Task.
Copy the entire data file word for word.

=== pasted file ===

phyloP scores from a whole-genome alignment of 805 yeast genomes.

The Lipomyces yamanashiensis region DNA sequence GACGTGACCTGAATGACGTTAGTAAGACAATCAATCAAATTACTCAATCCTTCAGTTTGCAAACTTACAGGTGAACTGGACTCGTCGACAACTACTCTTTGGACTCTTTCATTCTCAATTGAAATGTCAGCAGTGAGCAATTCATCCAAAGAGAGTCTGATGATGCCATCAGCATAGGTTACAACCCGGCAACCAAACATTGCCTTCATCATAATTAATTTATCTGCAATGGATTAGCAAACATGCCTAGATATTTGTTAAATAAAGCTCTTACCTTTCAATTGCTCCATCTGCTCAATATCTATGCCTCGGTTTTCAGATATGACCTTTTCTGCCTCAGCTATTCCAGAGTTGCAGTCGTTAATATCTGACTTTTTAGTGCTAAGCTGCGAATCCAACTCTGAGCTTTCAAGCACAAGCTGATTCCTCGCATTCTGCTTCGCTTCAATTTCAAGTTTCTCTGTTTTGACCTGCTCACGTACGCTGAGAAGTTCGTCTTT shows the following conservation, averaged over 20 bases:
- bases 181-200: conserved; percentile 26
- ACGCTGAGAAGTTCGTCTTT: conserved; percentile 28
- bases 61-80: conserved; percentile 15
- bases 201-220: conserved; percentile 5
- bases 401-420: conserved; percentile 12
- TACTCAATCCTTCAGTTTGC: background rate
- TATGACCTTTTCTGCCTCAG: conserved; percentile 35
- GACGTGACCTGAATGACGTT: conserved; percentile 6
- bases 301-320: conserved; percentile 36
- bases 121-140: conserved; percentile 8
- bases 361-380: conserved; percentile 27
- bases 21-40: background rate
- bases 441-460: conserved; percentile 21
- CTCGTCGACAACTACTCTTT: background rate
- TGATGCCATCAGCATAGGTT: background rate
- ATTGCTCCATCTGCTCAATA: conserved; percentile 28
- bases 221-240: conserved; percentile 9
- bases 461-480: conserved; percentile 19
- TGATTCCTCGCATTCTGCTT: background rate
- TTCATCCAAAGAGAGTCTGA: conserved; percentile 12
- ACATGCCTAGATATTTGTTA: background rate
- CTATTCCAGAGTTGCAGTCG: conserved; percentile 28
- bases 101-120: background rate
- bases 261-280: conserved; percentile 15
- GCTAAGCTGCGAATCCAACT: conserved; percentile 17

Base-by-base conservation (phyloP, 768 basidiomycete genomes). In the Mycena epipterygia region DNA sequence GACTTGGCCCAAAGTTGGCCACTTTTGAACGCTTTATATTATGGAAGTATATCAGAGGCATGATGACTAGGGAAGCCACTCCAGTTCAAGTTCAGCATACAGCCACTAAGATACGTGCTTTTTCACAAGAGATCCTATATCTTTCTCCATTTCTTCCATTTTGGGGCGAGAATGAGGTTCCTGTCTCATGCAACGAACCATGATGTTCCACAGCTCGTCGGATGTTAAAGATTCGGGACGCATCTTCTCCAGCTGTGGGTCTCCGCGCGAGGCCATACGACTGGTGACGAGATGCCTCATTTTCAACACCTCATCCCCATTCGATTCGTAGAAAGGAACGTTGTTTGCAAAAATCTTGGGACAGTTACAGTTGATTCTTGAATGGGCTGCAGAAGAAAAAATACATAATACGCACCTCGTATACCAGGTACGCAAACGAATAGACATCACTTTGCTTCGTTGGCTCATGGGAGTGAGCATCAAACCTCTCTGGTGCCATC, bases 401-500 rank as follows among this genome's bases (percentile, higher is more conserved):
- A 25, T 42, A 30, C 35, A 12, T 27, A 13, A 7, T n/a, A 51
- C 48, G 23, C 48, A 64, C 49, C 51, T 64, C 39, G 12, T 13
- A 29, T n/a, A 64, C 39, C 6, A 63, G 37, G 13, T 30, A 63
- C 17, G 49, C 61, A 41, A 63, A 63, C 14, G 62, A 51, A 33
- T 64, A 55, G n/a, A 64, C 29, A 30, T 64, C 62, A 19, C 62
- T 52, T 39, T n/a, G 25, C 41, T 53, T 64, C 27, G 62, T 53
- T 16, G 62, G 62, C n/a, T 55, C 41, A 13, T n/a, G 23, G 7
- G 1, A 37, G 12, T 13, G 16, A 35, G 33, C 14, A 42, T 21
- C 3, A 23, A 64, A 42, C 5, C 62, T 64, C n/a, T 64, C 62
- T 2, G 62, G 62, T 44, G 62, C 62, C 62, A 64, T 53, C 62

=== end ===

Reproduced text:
phyloP scores from a whole-genome alignment of 805 yeast genomes.

The Lipomyces yamanashiensis region DNA sequence GACGTGACCTGAATGACGTTAGTAAGACAATCAATCAAATTACTCAATCCTTCAGTTTGCAAACTTACAGGTGAACTGGACTCGTCGACAACTACTCTTTGGACTCTTTCATTCTCAATTGAAATGTCAGCAGTGAGCAATTCATCCAAAGAGAGTCTGATGATGCCATCAGCATAGGTTACAACCCGGCAACCAAACATTGCCTTCATCATAATTAATTTATCTGCAATGGATTAGCAAACATGCCTAGATATTTGTTAAATAAAGCTCTTACCTTTCAATTGCTCCATCTGCTCAATATCTATGCCTCGGTTTTCAGATATGACCTTTTCTGCCTCAGCTATTCCAGAGTTGCAGTCGTTAATATCTGACTTTTTAGTGCTAAGCTGCGAATCCAACTCTGAGCTTTCAAGCACAAGCTGATTCCTCGCATTCTGCTTCGCTTCAATTTCAAGTTTCTCTGTTTTGACCTGCTCACGTACGCTGAGAAGTTCGTCTTT shows the following conservation, averaged over 20 bases:
- bases 181-200: conserved; percentile 26
- ACGCTGAGAAGTTCGTCTTT: conserved; percentile 28
- bases 61-80: conserved; percentile 15
- bases 201-220: conserved; percentile 5
- bases 401-420: conserved; percentile 12
- TACTCAATCCTTCAGTTTGC: background rate
- TATGACCTTTTCTGCCTCAG: conserved; percentile 35
- GACGTGACCTGAATGACGTT: conserved; percentile 6
- bases 301-320: conserved; percentile 36
- bases 121-140: conserved; percentile 8
- bases 361-380: conserved; percentile 27
- bases 21-40: background rate
- bases 441-460: conserved; percentile 21
- CTCGTCGACAACTACTCTTT: background rate
- TGATGCCATCAGCATAGGTT: background rate
- ATTGCTCCATCTGCTCAATA: conserved; percentile 28
- bases 221-240: conserved; percentile 9
- bases 461-480: conserved; percentile 19
- TGATTCCTCGCATTCTGCTT: background rate
- TTCATCCAAAGAGAGTCTGA: conserved; percentile 12
- ACATGCCTAGATATTTGTTA: background rate
- CTATTCCAGAGTTGCAGTCG: conserved; percentile 28
- bases 101-120: background rate
- bases 261-280: conserved; percentile 15
- GCTAAGCTGCGAATCCAACT: conserved; percentile 17

Base-by-base conservation (phyloP, 768 basidiomycete genomes). In the Mycena epipterygia region DNA sequence GACTTGGCCCAAAGTTGGCCACTTTTGAACGCTTTATATTATGGAAGTATATCAGAGGCATGATGACTAGGGAAGCCACTCCAGTTCAAGTTCAGCATACAGCCACTAAGATACGTGCTTTTTCACAAGAGATCCTATATCTTTCTCCATTTCTTCCATTTTGGGGCGAGAATGAGGTTCCTGTCTCATGCAACGAACCATGATGTTCCACAGCTCGTCGGATGTTAAAGATTCGGGACGCATCTTCTCCAGCTGTGGGTCTCCGCGCGAGGCCATACGACTGGTGACGAGATGCCTCATTTTCAACACCTCATCCCCATTCGATTCGTAGAAAGGAACGTTGTTTGCAAAAATCTTGGGACAGTTACAGTTGATTCTTGAATGGGCTGCAGAAGAAAAAATACATAATACGCACCTCGTATACCAGGTACGCAAACGAATAGACATCACTTTGCTTCGTTGGCTCATGGGAGTGAGCATCAAACCTCTCTGGTGCCATC, bases 401-500 rank as follows among this genome's bases (percentile, higher is more conserved):
- A 25, T 42, A 30, C 35, A 12, T 27, A 13, A 7, T n/a, A 51
- C 48, G 23, C 48, A 64, C 49, C 51, T 64, C 39, G 12, T 13
- A 29, T n/a, A 64, C 39, C 6, A 63, G 37, G 13, T 30, A 63
- C 17, G 49, C 61, A 41, A 63, A 63, C 14, G 62, A 51, A 33
- T 64, A 55, G n/a, A 64, C 29, A 30, T 64, C 62, A 19, C 62
- T 52, T 39, T n/a, G 25, C 41, T 53, T 64, C 27, G 62, T 53
- T 16, G 62, G 62, C n/a, T 55, C 41, A 13, T n/a, G 23, G 7
- G 1, A 37, G 12, T 13, G 16, A 35, G 33, C 14, A 42, T 21
- C 3, A 23, A 64, A 42, C 5, C 62, T 64, C n/a, T 64, C 62
- T 2, G 62, G 62, T 44, G 62, C 62, C 62, A 64, T 53, C 62